Friday, August 18, 2017

Songs With Which to View the Solar Eclipse

"Total Eclipse of the Heart" / Bonnie Tyler

The only song in my iTunes library with "eclipse" in the title -- but I couldn't resist.

Shame on you, Stevie Nicks. Once Fleetwood Mac's Rumours went platinum, it was inevitable that a new breed of Stevie-wannabe rock chicks would start yelping all over the airwaves in the 1980s:  Pat Benatar, Laura Branigan, Irene Cara, and Welsh rocker Bonnie Tyler. Long before the term "diva" was co-opted to mean any female singer with a big voice, these babes were tearing out their vocal cords on every speaker within earshot. At the dawn of the 1980s, as working girls in power suits were striving to shatter corporate glass ceilings, the women of rock set out to kick the asses of their wimpy soft rock male counterparts.

All these babes cultivated the hard edges of their voices -- no soft-focus girly sopranos here. Bonnie Tyler distinctively husky voice was  equal parts grit and sob, perfectly calculated to sing about desperation and desire. Interesting footnote: after an operation for nodules on her vocal cords, Tyler violated doctor's orders and started singing too song after the operation. At first she thought that huskiness was the end of her singing career. She was wrong.

Tyler's megahit 1983 album Faster Than the Speed of Night was also beholden to the no-holds-barred arrangements of her producer, Jim Steinman, the guy who made Meat Loaf a star. The album version of this song clocked in at 6:58 -- nearly seven minutes -- though the radio cut was truncated to four-and-a-half minutes.

Building a song to a bombastic climax was de rigueur in the 1980s. Steinman, however, was crafty enough to know that a song couldn't sustain that level of intensity for seven minutes; the song keeps retreating to wistful interludes where it's just Bonnie and her piano (well, really Roy Bittan's piano), before rolling back in with the Rick Derringer guitar licks, a tsunami of synths, a thunderstorm of percussion (hi there, Max Weinberg!).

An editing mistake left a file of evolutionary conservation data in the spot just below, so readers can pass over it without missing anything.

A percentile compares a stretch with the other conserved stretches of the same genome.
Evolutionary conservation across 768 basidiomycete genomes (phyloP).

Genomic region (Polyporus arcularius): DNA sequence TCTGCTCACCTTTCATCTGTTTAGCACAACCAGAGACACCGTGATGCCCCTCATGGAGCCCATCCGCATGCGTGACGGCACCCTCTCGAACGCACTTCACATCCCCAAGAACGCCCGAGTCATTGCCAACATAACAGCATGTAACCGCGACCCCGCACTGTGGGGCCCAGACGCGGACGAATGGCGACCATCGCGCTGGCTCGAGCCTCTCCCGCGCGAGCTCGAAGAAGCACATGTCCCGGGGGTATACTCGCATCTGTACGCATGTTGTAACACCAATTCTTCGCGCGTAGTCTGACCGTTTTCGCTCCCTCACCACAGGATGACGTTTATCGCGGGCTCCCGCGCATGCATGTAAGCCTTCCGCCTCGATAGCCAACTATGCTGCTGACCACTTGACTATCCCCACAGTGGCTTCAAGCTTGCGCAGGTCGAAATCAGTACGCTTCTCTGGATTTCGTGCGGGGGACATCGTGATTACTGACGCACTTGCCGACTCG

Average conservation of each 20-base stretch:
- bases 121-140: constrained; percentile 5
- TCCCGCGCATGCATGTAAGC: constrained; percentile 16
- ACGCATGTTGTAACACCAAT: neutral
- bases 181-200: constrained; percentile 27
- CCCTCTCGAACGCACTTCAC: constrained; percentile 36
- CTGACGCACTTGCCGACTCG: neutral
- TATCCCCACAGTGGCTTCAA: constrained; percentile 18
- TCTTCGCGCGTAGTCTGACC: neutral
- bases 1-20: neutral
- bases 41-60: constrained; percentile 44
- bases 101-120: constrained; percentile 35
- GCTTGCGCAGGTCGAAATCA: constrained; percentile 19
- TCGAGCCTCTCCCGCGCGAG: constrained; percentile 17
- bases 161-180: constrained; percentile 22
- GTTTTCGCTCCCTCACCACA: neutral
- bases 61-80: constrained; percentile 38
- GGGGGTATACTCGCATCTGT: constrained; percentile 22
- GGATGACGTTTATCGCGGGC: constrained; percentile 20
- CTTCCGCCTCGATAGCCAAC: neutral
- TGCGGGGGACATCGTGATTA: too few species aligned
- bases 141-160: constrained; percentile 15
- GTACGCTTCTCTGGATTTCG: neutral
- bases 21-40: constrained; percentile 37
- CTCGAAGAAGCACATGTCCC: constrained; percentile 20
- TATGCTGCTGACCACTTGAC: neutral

How could this song fail to be a hit? It's got not one but three addictive hooks. The first is the call-and-response duet with Rory Dodd, as she babbles about her emotions ("Every now and then I get a little bit helpless till I'm lying like a child in your arms") while his distant voice nobly exhorts her, "Turn around, bright eyes!" Ah, there are those strong, understanding arms she can collapse into. I read somewhere that Steinman was inspired by the Heathcliff-Cathy romance in Wuthering Heights. Oh, yeah, Emily Bronte was totally thinking of this song when she wrote that book.

Next Bonnie launches into a Meat Loaf-style voice rip, declaiming "And I need you now tonight / And I need you more than ever /And if you only hold me tight / We'll be holding on forever." Yes, "hold me tight" -- wink wink, pop-speak for "screw my brains out." Then (the Steinman touch) things suddenly hush up as she ruefully sings, "Once upon a time I was falling in love / Now I'm only falling apart / There 's nothing I can do / A total eclipse of the heart." Wipe a tear away and start it all over again -- you've got four more minutes to fill up.

And yes, there are a few vague references to the eclipse metaphor -- "your love is like a shadow on me all of the time / I don't know what to do and I'm lost in the dark," "once upon a time there was light in my life / Now there's only love in the dark," and I suppose the repeated "turn around" could just maybe be a reference to the world's rotation and the moon and sun's orbits.  But it's flimsy -- and honestly, who cares?.

The lyrics paint her as a needy, pathetic mess, but those bulldozer vocals send the opposite message. If I were a guy, I'd be terrified of this chick.


The Modesto Kid said...

She'll be performing the song live during the eclipse --

The Modesto Kid said...

Also -- possibly the best cover version of anything anywhere is Norwegian act Hurra Torpedo's version of Total Eclipse